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Retailing Research

Retailing Research



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Published by: Alice Uchoa on May 07, 2009
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Journal of Retailing 83 (4, 2007) 447–464
Retailing research: Past, present, and future
Dhruv Grewal
, Michael Levy
 Babson College, Wellesley, MA, United States
The field of retailing has experienced significant changes in recent years. In this article, we review articles published in
Journal of Retailing
over the 2002–2007 time span, classified into ten broad topic categories: price, promotion, brand/product, service, loyalty, consumer behavior,channel, organizational, Internet, and other. Some areas have received a reasonable amount of attention; others would be worthy of additionalwork. We summarize a key insight from each article in the Appendix. Finally, we highlight some key insights for each area and some avenuesfor further research, in the hope that this review spurs additional research into these and other areas of importance to both academicians andretail practitioners.© 2007 New York University. Published by Elsevier Inc. All rights reserved.
Retailing; Price; Promotion; Brand; Product; Service; Loyalty; Consumer Behavior; Channels; Organizational; Internet; Supply Chain; Reviewarticle
The objective of this article is to highlight key areas of retailing that have been studied and published in
Journal of  Retailing
between 2002 and 2007. We have limited our focustoinsightsgeneratedbythesearticlesasopposedtobroaden-ingthescopeofourinquirytoalargersetofjournals.Duringthis timeframe,
has published 130 regular articles, twentyspecialissuearticles,fiveinvitedarticles,andnineeditorials,for a grand total of 164 manuscripts (seeTable 1).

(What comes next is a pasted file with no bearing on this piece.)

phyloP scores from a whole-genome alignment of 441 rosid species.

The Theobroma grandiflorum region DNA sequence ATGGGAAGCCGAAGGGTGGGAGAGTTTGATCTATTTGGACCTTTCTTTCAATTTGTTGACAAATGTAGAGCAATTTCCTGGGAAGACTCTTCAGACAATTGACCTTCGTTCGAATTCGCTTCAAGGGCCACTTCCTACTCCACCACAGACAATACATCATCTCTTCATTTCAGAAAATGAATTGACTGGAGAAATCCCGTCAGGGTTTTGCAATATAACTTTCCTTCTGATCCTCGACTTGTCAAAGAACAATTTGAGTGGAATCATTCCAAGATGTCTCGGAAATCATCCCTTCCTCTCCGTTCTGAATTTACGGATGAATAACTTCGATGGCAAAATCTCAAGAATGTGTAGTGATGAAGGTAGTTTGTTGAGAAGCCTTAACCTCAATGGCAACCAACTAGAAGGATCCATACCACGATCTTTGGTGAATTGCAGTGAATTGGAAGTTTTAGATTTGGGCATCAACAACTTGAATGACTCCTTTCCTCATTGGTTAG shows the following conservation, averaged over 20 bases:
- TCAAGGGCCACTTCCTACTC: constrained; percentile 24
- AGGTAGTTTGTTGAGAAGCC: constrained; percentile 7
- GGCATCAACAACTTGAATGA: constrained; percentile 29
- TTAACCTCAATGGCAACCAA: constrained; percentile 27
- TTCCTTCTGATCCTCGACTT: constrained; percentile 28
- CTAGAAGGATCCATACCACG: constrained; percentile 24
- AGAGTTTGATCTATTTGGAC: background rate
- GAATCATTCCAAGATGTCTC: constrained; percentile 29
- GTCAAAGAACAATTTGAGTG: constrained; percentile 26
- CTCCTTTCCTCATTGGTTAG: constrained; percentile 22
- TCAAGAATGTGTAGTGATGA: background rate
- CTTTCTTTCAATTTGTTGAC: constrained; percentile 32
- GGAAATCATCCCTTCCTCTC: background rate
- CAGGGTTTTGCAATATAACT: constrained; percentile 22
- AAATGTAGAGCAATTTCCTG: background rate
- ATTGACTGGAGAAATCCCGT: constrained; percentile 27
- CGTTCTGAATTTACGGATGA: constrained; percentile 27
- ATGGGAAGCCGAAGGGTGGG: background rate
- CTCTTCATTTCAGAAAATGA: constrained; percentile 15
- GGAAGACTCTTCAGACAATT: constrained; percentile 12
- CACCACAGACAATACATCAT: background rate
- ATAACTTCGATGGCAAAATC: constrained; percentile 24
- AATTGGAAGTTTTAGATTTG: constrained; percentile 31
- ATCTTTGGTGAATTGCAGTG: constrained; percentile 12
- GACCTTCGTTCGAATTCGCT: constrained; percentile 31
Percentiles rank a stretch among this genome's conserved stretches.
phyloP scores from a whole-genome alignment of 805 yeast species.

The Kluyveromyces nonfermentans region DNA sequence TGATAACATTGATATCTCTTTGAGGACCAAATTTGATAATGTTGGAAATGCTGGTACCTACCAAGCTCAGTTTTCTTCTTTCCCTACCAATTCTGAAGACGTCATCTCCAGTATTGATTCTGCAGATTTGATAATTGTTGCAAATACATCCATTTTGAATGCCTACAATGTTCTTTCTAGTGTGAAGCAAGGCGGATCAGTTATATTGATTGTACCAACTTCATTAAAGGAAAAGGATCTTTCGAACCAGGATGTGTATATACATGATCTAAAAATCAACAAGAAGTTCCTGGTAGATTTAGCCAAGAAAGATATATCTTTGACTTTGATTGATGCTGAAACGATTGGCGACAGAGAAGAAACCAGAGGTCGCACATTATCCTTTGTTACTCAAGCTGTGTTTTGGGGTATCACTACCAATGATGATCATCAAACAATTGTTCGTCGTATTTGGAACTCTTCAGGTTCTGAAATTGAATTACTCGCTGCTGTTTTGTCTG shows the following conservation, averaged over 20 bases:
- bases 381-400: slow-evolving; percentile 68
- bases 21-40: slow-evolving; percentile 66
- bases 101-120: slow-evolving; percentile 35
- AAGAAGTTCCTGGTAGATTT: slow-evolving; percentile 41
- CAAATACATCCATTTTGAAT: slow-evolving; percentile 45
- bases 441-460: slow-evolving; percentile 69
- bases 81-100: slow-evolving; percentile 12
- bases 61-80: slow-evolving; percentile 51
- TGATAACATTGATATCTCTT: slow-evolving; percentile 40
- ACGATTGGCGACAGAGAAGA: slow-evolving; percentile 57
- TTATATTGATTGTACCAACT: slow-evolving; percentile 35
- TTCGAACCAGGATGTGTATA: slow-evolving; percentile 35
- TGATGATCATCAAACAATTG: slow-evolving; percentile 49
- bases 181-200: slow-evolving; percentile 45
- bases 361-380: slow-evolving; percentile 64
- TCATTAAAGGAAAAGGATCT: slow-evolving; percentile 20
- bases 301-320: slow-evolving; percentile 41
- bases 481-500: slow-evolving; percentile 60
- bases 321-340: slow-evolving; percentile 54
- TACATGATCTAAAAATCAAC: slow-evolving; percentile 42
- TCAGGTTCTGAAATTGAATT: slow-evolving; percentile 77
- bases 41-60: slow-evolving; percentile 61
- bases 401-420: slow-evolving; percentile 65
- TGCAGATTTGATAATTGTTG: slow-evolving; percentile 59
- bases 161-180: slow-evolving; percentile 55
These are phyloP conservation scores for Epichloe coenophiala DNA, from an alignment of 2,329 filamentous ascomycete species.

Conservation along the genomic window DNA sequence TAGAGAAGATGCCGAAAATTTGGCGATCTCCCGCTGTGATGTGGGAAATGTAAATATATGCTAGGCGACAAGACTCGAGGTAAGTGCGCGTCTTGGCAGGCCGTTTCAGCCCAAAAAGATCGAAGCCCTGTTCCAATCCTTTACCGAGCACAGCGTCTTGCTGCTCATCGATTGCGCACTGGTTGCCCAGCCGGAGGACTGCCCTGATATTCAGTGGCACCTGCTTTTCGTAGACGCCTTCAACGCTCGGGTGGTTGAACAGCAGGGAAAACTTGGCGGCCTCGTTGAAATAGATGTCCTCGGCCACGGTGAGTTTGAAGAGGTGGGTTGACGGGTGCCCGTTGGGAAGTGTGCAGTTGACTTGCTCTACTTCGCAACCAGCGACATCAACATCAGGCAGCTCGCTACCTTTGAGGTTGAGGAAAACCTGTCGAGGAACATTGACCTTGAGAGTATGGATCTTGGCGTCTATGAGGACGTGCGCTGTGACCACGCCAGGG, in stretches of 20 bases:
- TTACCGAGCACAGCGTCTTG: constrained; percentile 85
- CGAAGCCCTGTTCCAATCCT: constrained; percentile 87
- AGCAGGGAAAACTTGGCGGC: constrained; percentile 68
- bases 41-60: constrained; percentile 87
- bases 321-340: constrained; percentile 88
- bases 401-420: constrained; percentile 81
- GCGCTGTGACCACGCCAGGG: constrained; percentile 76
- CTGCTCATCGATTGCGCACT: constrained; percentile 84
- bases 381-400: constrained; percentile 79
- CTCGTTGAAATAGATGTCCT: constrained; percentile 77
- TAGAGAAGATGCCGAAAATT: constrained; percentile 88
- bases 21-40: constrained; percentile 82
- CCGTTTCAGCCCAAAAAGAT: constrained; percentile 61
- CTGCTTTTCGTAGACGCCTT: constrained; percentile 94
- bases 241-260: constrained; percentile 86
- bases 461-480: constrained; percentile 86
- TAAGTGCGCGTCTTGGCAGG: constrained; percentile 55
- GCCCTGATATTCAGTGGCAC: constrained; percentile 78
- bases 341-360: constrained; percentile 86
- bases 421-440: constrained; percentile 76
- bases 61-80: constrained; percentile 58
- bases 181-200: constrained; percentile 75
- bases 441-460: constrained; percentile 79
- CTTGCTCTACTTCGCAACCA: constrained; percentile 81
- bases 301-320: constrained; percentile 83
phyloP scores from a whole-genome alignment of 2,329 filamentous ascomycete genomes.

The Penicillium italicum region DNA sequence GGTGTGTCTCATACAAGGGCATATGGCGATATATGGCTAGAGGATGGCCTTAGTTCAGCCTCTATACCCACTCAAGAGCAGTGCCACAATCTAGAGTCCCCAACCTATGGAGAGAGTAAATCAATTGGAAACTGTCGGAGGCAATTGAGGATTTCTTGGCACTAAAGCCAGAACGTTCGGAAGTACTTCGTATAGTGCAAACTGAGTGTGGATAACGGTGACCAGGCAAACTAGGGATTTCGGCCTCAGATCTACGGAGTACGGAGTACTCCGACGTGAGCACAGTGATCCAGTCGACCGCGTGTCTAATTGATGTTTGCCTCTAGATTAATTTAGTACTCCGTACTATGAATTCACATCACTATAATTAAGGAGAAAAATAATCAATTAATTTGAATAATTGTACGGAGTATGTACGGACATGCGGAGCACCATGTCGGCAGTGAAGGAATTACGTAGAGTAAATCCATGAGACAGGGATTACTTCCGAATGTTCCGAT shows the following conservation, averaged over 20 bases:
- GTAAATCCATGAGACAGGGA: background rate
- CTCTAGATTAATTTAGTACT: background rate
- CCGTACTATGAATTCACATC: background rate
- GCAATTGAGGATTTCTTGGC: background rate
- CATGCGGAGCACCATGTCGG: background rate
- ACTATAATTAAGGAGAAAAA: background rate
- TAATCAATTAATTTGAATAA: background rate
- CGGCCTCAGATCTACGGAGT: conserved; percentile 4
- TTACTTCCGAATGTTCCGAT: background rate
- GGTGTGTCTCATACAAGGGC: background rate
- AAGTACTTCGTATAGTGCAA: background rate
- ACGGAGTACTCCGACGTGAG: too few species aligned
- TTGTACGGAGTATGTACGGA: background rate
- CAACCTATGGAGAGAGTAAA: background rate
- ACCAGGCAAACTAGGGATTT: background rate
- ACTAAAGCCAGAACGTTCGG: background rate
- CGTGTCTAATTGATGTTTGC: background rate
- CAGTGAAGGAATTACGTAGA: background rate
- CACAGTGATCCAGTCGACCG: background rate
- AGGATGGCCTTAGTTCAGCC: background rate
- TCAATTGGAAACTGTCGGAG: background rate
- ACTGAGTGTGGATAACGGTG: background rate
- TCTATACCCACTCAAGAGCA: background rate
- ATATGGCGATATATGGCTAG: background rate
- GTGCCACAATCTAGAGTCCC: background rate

Journal of Retailing
has had a long tradition of publishingarticles that make substantive and conceptual contributions.In theAppendix A,we include references to all the arti- cles published in the
Journal of Retailing
during the period2002–2007, highlighting one key contribution or finding foreach article. Although these articles may contain multiplecontributions, we have limited this discussion due to spaceconstraints. Because of their multiple contributions, manyarticles could be classified into multiple categories, but wehave chosen those categories that we believe most appropri-ate.Thus, the articles are grouped into the following cat-egories: pricing, promotion, product/branding, services,loyalty, consumer behavior, channels, organizations, Inter-
Corresponding author. Tel.: +1 781 239 3902; fax: +1 781 239 5020.
 E-mail addresses:
dgrewal@babson.edu(D. Grewal),mlevy@babson.edu(M. Levy).
Tel.: +1 781 239 5629.
net, and other. The “other” category covers a host of articlesincluding ethics, global retailing, and retail format.
Pricing and promotion research